Review: REBIRTH OF NEFAST – “Tabernaculum”… Posted: 05/09/2017 by Philip Morrissey
It is often difficult for a musician to operate in isolation. This can be applied across the board to all genres of music but it is particularly true for those operating in niche genres. As many extreme metal musicians can testify. This can be tough for those located in countries rich in metal tradition or in major cities across Europe. When this country happens to be Ireland, aspects become even more so. It is easy to say for someone to do their business via other means; sending music files to another person and work with through the internet for instance. That is easier said than done however. The best, and most talented, musicians are always in demand for their time and services for obvious reasons. Endlessly waiting for someone to become available, or being forced to rely on lesser ones.
And then some decide to move abroad to perhaps further their career. Stephen Lockhart, A.K.A Wann, is one of these. Having been a part of two man outfits here in Ireland, MYRKR and HAUD MUNDUS, he also performed live with SLIDHR. Pretty well established outfits in their own right. He has since moved to Reykjavík, where he produces in the Studio Emissary. Iceland has in recent years become a hot-house for critically acclaimed black metal bands. And he has worked with some of the best the country has to offer. He has contributed work towards WORMLUST and currently makes a part of SINMARA, along with all of his production work with SVARTIDAUðI, MORTUSS UMBRA, MANNEIRA, DYSANGELIUM and ALMYRKVI. The REBIRTH OF NEFAST project has therefore been on the shelf for quite some time. Certainly since releasing a split with SLIDHR almost ten years ago. His only other release was a demo two years previously.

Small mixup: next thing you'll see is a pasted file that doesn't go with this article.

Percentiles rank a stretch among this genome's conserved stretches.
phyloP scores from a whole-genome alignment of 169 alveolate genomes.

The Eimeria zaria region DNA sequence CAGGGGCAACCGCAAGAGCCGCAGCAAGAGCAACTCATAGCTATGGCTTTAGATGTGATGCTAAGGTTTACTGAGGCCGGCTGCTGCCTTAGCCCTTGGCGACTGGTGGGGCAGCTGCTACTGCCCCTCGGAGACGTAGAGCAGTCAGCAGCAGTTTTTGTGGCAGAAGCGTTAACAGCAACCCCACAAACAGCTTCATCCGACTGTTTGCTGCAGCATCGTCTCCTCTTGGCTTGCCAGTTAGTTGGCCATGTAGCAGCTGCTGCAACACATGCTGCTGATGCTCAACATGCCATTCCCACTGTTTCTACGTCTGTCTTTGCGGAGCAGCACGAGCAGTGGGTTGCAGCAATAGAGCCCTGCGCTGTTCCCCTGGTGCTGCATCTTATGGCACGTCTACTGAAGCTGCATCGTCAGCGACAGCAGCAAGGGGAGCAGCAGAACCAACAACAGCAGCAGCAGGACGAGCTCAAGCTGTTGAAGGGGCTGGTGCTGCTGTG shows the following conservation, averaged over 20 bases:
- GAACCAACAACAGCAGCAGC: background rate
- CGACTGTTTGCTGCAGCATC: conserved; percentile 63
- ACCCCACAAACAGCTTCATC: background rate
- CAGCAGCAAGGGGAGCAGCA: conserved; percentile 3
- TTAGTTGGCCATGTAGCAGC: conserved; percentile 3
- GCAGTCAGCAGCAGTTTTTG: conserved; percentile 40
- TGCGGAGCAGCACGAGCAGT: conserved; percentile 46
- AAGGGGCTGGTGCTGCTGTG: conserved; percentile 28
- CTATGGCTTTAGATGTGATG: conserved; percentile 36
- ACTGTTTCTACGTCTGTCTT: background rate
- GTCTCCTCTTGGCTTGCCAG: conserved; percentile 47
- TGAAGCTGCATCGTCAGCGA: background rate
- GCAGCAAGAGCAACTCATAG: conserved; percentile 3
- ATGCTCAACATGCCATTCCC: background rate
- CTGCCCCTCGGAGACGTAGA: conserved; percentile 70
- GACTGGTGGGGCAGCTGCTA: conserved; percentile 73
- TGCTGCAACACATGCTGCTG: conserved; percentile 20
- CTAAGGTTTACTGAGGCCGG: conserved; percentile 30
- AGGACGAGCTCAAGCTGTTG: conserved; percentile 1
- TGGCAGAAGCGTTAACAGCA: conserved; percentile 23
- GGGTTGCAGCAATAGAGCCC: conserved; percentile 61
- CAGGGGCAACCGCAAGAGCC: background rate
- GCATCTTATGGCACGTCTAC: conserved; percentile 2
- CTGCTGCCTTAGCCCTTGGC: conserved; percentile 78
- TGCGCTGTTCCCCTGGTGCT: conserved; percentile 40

Its opener, ‘The Lifting of the Veil’, invokes a cold and wind-swept sensation. It is defiantly austere, bleak and desolate. Not much is happening save for the hint of cries in the background and the occasional thud of a drum beat. It almost has the sense of a dark-wave or post-punk number. A bell is struck in sequence to the drum to add to the atmosphere. The sounds begin to gradually increase in volume before it finally leads into the guitars. The playing remains to be quite sedate in its tempo. Whilst all of this is taking place, the vocals make themselves known. His is more of a low growl rather than a high-pitched shriek. The background to this has become akin to a low range choral piece. Meanwhile, the vocals have descended to the level of a whisper. Events remain extremely bleak and forlorn. Suddenly, the tempo switches to something more frenetic and unhinged. Drums are blasting away now. Swathes of sound-waves make it appear woozy and unsettling. It reflects the work of more avant-garde acts and progressive outfits. Think ‘A Plague of Lighthouse Keepers’ by VAN DER GRAAF GENERATOR for instance. The drums and guitars melt away to leave a keyboard/synth led solo. It becomes very quiet and unnerving towards the end.
‘The First Born of the Dead’ involves more of a pummeling intro. Drums and guitars hammer away in a claustrophobic atmosphere. The keys decorate the piece to further the sense of unease. Vocals are more of a throaty roar. A few drum beats kick in before it fades away. Feedback tinged riffs mesh with an insistent and steady drum beat. Female vocals are introduced alongside his own to heighten the gothic sense of it. Hints of DEAD CAN DANCE and CELTIC FROST in places. As the tempo winds back down, voices echo and whisper amid the fog. A guitar solo punctuates the gloom but still remains at a snail-like pace. Altogether a doomier effort than before.